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We have entered an era in which the digitization of ancient books, paintings, and documents will allow these precious assets to be preserved for future generations and easily used for education and research. The collection and integration of such assets is called a digital archive. Such archives are spreading and developing at a rapid pace across all fields of research, including the humanities and sciences. In Japan, specific examples of digital archives include the National Institute of Informatics Digital Silk Road, National Archives of Japan Digital Archives, Tokyo Metropolitan Library TOKYO Archives, NHK Archives, and many more.

For 10,000 people in different locations to be able to observe a glass slide specimen (hereafter referred to as a specimen) with a microscope, either 10,000 specimens and 10,000 microscopes would be required, or these 10,000 people would need to meet and queue at the same location to view one specimen with one microscope.

Recently, specimens have also been subject to digitization, and in the near future it is obvious that the era of observing specimens without using a microscope will come. A pathological glass specimen is scanned with a virtual slide device to create digital image data, and those images are displayed on a display to observe the pathological specimen. This is called digital pathology. Such image data is also called a whole slide image. In other words, a digital image called a whole slide image is created from a glass specimen, and it is now possible to observe it on a monitor.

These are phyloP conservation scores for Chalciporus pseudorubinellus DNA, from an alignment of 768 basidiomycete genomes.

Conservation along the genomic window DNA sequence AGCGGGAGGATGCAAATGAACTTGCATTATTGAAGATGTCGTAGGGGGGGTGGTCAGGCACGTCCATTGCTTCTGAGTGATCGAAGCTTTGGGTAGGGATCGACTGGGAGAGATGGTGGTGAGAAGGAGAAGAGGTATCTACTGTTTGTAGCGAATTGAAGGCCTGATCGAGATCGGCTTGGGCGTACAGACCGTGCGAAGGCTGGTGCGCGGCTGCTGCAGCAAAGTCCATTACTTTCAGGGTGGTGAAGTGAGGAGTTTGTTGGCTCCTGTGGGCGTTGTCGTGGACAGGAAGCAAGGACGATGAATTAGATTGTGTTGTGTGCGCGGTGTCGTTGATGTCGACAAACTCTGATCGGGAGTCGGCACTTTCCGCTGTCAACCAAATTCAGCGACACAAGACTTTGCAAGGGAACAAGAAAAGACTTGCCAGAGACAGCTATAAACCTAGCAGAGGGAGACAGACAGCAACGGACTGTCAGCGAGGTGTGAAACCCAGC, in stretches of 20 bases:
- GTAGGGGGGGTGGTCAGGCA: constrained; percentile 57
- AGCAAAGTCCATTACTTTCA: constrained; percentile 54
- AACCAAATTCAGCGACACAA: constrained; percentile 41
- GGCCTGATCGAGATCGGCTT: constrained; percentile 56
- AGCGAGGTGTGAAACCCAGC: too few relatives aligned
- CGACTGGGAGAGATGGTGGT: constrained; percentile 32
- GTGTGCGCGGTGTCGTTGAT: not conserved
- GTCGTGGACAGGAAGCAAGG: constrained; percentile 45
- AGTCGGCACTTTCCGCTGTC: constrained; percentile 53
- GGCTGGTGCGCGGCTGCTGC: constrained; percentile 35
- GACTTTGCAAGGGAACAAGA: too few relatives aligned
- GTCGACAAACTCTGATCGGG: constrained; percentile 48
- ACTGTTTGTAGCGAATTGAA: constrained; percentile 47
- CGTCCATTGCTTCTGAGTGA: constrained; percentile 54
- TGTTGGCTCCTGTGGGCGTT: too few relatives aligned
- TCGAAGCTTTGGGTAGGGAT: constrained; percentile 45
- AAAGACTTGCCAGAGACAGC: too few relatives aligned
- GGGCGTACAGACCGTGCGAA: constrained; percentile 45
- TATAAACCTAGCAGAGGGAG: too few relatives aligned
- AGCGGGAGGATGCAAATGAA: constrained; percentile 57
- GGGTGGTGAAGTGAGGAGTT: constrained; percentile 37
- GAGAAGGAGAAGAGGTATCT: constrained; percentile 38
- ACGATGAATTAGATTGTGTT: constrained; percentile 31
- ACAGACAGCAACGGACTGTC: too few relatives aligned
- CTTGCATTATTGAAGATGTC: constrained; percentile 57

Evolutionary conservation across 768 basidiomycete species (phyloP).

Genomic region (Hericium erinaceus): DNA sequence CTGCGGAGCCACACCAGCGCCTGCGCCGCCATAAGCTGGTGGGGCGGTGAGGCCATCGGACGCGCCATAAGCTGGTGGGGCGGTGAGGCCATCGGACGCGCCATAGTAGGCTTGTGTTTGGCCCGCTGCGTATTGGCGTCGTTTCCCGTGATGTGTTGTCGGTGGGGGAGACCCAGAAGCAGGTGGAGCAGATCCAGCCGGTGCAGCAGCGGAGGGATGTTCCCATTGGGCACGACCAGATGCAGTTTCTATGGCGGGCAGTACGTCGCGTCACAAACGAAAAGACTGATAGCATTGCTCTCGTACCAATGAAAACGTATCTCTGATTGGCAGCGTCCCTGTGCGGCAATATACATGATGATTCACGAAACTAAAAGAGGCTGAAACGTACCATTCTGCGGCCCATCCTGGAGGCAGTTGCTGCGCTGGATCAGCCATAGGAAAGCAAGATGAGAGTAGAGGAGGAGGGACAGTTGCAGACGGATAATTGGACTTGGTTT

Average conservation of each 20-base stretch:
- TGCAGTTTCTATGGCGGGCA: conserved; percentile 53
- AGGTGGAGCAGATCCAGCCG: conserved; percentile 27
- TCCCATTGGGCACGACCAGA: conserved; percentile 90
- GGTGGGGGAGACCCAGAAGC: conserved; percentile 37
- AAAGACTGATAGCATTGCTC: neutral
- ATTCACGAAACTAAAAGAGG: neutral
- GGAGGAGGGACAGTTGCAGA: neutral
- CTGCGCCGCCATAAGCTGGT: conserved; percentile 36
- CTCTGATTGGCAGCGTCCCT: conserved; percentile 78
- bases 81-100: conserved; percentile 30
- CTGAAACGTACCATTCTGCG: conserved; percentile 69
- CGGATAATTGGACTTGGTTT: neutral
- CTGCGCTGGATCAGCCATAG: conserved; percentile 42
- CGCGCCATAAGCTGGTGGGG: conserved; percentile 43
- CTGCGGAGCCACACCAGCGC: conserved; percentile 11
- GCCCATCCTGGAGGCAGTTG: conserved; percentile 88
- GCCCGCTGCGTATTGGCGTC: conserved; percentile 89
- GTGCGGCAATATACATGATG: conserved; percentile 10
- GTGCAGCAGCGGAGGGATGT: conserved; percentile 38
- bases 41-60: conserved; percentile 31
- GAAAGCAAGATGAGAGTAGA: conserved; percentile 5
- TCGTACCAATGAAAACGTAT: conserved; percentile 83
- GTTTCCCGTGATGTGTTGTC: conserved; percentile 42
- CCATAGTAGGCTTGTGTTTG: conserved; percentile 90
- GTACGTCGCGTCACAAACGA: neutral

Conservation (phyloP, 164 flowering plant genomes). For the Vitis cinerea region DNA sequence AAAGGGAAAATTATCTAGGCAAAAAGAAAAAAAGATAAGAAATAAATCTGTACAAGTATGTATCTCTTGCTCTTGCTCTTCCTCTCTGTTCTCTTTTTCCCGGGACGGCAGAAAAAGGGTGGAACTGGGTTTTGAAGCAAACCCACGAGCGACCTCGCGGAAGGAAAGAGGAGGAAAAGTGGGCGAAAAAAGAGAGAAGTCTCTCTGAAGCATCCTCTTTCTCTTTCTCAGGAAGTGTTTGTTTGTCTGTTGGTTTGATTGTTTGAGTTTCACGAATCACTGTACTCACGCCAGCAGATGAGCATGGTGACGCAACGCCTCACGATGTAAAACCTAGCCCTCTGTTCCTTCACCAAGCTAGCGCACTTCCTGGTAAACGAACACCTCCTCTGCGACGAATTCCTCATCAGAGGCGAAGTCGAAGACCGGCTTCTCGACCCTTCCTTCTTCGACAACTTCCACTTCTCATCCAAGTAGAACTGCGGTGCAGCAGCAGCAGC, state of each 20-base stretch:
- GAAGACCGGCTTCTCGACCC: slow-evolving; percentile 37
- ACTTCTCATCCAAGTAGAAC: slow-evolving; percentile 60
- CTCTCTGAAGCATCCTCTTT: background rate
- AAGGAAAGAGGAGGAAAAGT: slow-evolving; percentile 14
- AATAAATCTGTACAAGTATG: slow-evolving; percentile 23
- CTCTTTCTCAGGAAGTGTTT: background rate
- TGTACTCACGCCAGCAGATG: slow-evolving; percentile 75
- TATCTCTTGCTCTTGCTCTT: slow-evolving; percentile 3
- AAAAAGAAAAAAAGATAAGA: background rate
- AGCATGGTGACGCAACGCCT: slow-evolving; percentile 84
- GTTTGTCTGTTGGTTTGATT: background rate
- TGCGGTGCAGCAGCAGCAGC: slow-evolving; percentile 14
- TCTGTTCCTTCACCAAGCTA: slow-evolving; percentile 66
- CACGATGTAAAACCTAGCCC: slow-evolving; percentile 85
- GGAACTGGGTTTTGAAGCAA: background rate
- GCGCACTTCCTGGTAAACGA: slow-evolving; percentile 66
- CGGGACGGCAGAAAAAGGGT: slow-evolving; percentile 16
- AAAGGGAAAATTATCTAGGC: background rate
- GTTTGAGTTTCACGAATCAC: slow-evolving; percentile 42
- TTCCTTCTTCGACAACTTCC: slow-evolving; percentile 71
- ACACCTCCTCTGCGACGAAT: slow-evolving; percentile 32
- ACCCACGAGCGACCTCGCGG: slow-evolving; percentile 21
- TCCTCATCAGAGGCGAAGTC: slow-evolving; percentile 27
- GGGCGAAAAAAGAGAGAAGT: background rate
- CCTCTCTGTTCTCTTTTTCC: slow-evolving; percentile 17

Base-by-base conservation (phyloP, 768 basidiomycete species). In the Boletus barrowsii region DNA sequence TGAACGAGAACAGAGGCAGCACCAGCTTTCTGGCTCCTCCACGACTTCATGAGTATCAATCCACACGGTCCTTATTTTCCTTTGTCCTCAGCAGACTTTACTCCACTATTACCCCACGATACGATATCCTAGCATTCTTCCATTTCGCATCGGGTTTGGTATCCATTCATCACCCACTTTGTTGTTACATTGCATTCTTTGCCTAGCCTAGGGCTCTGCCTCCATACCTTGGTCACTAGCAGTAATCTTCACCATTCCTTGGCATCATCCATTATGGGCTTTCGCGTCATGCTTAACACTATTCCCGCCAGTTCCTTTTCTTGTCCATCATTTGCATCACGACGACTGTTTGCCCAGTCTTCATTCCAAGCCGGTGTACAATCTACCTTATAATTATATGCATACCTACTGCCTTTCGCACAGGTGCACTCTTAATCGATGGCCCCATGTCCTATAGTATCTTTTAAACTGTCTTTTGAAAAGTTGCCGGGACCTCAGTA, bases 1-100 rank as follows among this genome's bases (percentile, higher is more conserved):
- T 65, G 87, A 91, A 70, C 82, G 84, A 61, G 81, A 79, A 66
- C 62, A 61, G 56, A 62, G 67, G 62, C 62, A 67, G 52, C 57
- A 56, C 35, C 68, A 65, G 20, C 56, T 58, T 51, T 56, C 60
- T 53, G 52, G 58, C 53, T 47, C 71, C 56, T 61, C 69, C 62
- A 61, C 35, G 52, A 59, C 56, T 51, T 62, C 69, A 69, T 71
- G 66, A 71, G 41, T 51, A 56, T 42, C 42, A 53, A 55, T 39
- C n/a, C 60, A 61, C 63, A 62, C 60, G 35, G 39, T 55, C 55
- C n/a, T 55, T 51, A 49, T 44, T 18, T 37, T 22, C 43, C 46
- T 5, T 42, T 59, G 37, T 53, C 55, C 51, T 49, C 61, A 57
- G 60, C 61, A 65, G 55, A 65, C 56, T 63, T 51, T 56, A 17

In addition, by building a system for viewing whole slide images on a web server and browsing via the Internet, it will be possible to browse valuable glass specimens anytime, anywhere in the world.

We have created a digital archive of normal and pathological images of the human central nervous system, and operate Essential Brain Anatomy & Neuropathology (EBA&N) that can be viewed on the Internet. The authors of this system were awarded the Tokyo Metropolitan Association of Medical Welfare and Health Excellence Award in 2014 and the Tokyo Metropolitan Government Staff Award (Governor's Award) in 2016. In 2017, this database was certified as an intellectual property of our institute.

Recently, Essential Brain Anatomy & Neuropathology (EBA&N) has been introduced in the websites of Digital Pathology Association (https://digitalpathologyassociation.org/), The Internationa Academy of Pathology (https://www.iapcentral.org/current-activities) and The International Society of Neuropathology (https://www.intsocneuropathol.com/).